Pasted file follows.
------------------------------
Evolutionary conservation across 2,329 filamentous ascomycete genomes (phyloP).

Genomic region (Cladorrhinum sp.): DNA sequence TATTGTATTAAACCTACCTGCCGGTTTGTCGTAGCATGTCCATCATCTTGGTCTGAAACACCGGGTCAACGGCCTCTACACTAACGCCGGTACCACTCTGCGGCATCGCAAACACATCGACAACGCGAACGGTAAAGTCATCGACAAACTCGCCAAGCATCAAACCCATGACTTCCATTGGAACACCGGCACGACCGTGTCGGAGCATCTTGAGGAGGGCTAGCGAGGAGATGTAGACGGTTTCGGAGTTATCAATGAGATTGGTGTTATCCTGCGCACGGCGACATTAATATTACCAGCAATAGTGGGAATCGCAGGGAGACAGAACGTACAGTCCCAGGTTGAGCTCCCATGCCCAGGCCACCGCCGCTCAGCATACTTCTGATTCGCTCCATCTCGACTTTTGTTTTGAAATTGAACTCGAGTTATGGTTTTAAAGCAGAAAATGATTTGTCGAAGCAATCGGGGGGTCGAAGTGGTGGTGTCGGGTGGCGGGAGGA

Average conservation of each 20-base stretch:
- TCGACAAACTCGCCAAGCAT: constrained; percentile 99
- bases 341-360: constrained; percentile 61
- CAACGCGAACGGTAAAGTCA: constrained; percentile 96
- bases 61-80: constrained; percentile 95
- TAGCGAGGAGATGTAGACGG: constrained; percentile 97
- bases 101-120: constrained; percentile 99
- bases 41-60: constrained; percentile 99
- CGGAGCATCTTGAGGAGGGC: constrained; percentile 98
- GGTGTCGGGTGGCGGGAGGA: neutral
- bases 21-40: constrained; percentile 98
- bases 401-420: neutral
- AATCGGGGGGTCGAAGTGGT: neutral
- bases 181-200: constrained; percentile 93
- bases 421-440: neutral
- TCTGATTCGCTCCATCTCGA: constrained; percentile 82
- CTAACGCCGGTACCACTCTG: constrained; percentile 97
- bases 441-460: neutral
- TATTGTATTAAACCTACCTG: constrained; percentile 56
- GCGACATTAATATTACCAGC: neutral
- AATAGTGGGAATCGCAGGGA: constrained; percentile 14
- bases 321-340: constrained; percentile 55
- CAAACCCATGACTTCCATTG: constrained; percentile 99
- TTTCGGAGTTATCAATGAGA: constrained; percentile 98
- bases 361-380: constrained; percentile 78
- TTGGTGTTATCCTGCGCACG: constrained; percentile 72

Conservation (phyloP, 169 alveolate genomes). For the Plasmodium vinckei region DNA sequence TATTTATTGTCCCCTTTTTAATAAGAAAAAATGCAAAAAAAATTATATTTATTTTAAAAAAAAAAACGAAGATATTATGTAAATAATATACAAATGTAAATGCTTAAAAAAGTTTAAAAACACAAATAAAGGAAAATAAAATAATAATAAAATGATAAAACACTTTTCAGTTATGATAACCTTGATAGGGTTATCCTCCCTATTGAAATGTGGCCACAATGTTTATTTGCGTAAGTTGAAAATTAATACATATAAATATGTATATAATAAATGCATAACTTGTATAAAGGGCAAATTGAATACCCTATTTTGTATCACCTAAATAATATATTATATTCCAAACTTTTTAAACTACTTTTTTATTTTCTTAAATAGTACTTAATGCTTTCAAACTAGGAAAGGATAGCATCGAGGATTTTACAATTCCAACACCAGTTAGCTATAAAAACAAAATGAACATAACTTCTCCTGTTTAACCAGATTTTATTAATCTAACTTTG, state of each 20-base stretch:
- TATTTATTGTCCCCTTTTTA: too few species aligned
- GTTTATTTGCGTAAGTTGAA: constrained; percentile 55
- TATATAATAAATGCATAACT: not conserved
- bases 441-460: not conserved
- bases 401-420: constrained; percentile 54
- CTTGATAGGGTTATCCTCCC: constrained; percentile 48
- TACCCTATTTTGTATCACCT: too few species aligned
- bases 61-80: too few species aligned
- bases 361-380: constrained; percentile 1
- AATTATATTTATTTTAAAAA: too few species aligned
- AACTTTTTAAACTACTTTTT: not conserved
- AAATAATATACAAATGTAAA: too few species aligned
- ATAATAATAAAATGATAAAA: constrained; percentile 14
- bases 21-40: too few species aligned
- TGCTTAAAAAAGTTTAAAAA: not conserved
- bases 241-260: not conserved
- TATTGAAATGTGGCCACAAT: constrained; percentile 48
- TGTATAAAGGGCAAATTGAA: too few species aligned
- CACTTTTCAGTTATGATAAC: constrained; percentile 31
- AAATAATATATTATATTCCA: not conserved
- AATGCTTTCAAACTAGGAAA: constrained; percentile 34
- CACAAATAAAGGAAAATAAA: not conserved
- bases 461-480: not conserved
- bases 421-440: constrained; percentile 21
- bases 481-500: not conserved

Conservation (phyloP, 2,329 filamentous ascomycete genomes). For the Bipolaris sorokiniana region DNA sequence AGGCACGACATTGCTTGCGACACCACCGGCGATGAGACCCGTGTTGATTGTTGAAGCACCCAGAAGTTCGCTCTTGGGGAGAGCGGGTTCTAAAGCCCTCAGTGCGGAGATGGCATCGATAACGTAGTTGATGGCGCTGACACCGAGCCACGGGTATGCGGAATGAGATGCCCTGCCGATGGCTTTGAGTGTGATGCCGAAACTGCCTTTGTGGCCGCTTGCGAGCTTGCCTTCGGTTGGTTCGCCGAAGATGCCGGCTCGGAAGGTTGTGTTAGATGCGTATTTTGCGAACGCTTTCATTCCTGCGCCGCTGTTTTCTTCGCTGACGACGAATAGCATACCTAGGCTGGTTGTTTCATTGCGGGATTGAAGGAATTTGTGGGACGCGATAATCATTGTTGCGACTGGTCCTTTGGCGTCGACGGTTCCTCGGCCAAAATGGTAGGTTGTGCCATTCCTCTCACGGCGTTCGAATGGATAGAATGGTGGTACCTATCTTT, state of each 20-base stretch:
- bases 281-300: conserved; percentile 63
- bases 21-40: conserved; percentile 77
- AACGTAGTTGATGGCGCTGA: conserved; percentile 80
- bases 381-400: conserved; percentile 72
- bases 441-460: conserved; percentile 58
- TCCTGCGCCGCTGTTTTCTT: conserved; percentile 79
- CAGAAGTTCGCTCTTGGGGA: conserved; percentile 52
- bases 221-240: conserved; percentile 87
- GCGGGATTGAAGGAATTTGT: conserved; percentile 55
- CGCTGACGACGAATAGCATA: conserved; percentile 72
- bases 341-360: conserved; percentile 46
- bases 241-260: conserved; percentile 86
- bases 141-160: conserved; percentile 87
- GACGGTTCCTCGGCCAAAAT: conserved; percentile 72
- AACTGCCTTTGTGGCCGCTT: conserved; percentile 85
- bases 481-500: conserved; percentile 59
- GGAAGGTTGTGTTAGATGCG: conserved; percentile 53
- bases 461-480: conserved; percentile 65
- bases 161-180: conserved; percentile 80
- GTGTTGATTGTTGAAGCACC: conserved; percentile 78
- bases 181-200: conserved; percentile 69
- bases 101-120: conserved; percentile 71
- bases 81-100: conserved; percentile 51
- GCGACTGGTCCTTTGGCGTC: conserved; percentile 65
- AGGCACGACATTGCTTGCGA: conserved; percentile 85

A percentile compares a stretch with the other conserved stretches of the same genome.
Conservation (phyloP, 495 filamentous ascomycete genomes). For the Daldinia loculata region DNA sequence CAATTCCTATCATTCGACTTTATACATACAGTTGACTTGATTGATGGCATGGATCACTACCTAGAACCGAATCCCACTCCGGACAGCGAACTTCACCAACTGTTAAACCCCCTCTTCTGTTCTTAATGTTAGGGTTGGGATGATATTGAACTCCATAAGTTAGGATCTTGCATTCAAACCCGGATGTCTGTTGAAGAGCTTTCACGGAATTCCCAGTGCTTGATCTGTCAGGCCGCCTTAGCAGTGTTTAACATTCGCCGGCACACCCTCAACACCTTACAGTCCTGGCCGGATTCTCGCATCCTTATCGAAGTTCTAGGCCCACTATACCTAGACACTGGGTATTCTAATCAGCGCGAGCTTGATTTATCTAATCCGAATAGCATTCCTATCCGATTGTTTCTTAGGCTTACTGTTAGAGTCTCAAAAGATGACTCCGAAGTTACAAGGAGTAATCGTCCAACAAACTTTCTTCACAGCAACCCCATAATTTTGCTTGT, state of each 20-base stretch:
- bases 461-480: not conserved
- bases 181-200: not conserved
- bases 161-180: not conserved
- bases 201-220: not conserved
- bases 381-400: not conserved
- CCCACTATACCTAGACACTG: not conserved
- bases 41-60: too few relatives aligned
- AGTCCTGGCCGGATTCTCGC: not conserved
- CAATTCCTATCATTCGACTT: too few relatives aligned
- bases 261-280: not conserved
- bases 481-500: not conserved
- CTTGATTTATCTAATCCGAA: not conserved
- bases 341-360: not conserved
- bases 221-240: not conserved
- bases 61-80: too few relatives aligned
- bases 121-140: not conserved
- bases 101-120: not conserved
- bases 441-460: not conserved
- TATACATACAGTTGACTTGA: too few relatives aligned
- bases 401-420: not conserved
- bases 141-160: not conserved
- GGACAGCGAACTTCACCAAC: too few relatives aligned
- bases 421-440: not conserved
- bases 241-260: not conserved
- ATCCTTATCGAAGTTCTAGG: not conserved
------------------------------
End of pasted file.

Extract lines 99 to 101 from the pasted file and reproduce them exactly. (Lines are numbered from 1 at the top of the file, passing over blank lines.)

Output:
- bases 101-120: not conserved
- bases 441-460: not conserved
- TATACATACAGTTGACTTGA: too few relatives aligned